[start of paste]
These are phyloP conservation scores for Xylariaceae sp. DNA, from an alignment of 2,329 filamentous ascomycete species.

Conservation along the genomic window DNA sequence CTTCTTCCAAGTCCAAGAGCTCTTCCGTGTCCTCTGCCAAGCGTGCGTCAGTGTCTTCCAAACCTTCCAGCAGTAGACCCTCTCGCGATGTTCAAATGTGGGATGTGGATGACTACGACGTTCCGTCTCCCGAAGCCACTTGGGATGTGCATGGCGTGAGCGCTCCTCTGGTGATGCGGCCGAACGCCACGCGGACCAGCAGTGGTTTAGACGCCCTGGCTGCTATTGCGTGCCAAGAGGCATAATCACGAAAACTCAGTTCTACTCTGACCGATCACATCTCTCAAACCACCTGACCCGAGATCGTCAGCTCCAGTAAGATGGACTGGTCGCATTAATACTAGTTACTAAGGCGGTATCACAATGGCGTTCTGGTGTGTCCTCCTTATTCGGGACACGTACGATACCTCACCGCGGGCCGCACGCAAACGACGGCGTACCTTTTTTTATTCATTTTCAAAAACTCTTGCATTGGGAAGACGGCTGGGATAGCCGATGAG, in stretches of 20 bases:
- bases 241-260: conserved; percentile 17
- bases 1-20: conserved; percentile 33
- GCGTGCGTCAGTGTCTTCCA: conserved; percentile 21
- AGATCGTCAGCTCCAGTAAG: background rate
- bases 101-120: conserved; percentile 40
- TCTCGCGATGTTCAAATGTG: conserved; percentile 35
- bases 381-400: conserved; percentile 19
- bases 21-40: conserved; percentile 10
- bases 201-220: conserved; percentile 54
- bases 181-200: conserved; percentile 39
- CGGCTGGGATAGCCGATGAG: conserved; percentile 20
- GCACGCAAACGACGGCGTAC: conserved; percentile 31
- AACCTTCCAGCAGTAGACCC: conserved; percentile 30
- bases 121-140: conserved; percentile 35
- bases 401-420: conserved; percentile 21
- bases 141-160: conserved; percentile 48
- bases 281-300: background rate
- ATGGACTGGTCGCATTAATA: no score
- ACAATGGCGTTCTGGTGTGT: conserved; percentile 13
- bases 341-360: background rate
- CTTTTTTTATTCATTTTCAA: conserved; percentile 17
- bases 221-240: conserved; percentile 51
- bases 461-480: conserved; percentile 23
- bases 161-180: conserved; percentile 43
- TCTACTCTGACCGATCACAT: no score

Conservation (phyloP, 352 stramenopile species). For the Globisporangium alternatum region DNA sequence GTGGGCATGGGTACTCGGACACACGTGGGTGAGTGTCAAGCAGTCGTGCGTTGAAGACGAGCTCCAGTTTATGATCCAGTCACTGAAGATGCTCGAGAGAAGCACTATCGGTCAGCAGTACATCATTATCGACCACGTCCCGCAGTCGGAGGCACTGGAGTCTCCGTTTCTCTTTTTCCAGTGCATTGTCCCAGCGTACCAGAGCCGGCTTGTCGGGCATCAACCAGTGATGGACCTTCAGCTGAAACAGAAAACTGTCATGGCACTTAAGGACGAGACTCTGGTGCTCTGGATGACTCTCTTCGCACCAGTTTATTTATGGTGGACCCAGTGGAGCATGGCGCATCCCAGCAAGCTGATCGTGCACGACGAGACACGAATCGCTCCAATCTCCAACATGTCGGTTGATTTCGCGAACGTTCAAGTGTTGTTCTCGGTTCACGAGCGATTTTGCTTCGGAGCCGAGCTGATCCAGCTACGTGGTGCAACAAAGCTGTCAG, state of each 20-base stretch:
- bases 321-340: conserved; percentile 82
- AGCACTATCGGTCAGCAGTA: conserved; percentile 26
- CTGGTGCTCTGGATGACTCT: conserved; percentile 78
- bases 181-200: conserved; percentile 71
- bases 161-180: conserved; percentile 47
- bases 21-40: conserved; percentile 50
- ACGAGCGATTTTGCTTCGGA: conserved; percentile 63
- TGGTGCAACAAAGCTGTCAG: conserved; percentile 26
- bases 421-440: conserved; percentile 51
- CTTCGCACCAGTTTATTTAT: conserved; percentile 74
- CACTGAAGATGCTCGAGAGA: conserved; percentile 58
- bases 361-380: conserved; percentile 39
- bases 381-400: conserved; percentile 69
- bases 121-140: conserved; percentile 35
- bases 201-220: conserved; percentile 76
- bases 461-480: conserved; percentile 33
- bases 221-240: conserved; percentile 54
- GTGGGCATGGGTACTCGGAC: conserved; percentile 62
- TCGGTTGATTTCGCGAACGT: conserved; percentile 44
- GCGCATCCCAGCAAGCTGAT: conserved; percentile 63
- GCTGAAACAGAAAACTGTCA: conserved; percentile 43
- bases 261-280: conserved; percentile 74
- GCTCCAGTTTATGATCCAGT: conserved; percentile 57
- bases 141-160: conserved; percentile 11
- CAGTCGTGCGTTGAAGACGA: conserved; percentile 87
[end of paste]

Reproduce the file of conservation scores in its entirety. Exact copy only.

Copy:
These are phyloP conservation scores for Xylariaceae sp. DNA, from an alignment of 2,329 filamentous ascomycete species.

Conservation along the genomic window DNA sequence CTTCTTCCAAGTCCAAGAGCTCTTCCGTGTCCTCTGCCAAGCGTGCGTCAGTGTCTTCCAAACCTTCCAGCAGTAGACCCTCTCGCGATGTTCAAATGTGGGATGTGGATGACTACGACGTTCCGTCTCCCGAAGCCACTTGGGATGTGCATGGCGTGAGCGCTCCTCTGGTGATGCGGCCGAACGCCACGCGGACCAGCAGTGGTTTAGACGCCCTGGCTGCTATTGCGTGCCAAGAGGCATAATCACGAAAACTCAGTTCTACTCTGACCGATCACATCTCTCAAACCACCTGACCCGAGATCGTCAGCTCCAGTAAGATGGACTGGTCGCATTAATACTAGTTACTAAGGCGGTATCACAATGGCGTTCTGGTGTGTCCTCCTTATTCGGGACACGTACGATACCTCACCGCGGGCCGCACGCAAACGACGGCGTACCTTTTTTTATTCATTTTCAAAAACTCTTGCATTGGGAAGACGGCTGGGATAGCCGATGAG, in stretches of 20 bases:
- bases 241-260: conserved; percentile 17
- bases 1-20: conserved; percentile 33
- GCGTGCGTCAGTGTCTTCCA: conserved; percentile 21
- AGATCGTCAGCTCCAGTAAG: background rate
- bases 101-120: conserved; percentile 40
- TCTCGCGATGTTCAAATGTG: conserved; percentile 35
- bases 381-400: conserved; percentile 19
- bases 21-40: conserved; percentile 10
- bases 201-220: conserved; percentile 54
- bases 181-200: conserved; percentile 39
- CGGCTGGGATAGCCGATGAG: conserved; percentile 20
- GCACGCAAACGACGGCGTAC: conserved; percentile 31
- AACCTTCCAGCAGTAGACCC: conserved; percentile 30
- bases 121-140: conserved; percentile 35
- bases 401-420: conserved; percentile 21
- bases 141-160: conserved; percentile 48
- bases 281-300: background rate
- ATGGACTGGTCGCATTAATA: no score
- ACAATGGCGTTCTGGTGTGT: conserved; percentile 13
- bases 341-360: background rate
- CTTTTTTTATTCATTTTCAA: conserved; percentile 17
- bases 221-240: conserved; percentile 51
- bases 461-480: conserved; percentile 23
- bases 161-180: conserved; percentile 43
- TCTACTCTGACCGATCACAT: no score

Conservation (phyloP, 352 stramenopile species). For the Globisporangium alternatum region DNA sequence GTGGGCATGGGTACTCGGACACACGTGGGTGAGTGTCAAGCAGTCGTGCGTTGAAGACGAGCTCCAGTTTATGATCCAGTCACTGAAGATGCTCGAGAGAAGCACTATCGGTCAGCAGTACATCATTATCGACCACGTCCCGCAGTCGGAGGCACTGGAGTCTCCGTTTCTCTTTTTCCAGTGCATTGTCCCAGCGTACCAGAGCCGGCTTGTCGGGCATCAACCAGTGATGGACCTTCAGCTGAAACAGAAAACTGTCATGGCACTTAAGGACGAGACTCTGGTGCTCTGGATGACTCTCTTCGCACCAGTTTATTTATGGTGGACCCAGTGGAGCATGGCGCATCCCAGCAAGCTGATCGTGCACGACGAGACACGAATCGCTCCAATCTCCAACATGTCGGTTGATTTCGCGAACGTTCAAGTGTTGTTCTCGGTTCACGAGCGATTTTGCTTCGGAGCCGAGCTGATCCAGCTACGTGGTGCAACAAAGCTGTCAG, state of each 20-base stretch:
- bases 321-340: conserved; percentile 82
- AGCACTATCGGTCAGCAGTA: conserved; percentile 26
- CTGGTGCTCTGGATGACTCT: conserved; percentile 78
- bases 181-200: conserved; percentile 71
- bases 161-180: conserved; percentile 47
- bases 21-40: conserved; percentile 50
- ACGAGCGATTTTGCTTCGGA: conserved; percentile 63
- TGGTGCAACAAAGCTGTCAG: conserved; percentile 26
- bases 421-440: conserved; percentile 51
- CTTCGCACCAGTTTATTTAT: conserved; percentile 74
- CACTGAAGATGCTCGAGAGA: conserved; percentile 58
- bases 361-380: conserved; percentile 39
- bases 381-400: conserved; percentile 69
- bases 121-140: conserved; percentile 35
- bases 201-220: conserved; percentile 76
- bases 461-480: conserved; percentile 33
- bases 221-240: conserved; percentile 54
- GTGGGCATGGGTACTCGGAC: conserved; percentile 62
- TCGGTTGATTTCGCGAACGT: conserved; percentile 44
- GCGCATCCCAGCAAGCTGAT: conserved; percentile 63
- GCTGAAACAGAAAACTGTCA: conserved; percentile 43
- bases 261-280: conserved; percentile 74
- GCTCCAGTTTATGATCCAGT: conserved; percentile 57
- bases 141-160: conserved; percentile 11
- CAGTCGTGCGTTGAAGACGA: conserved; percentile 87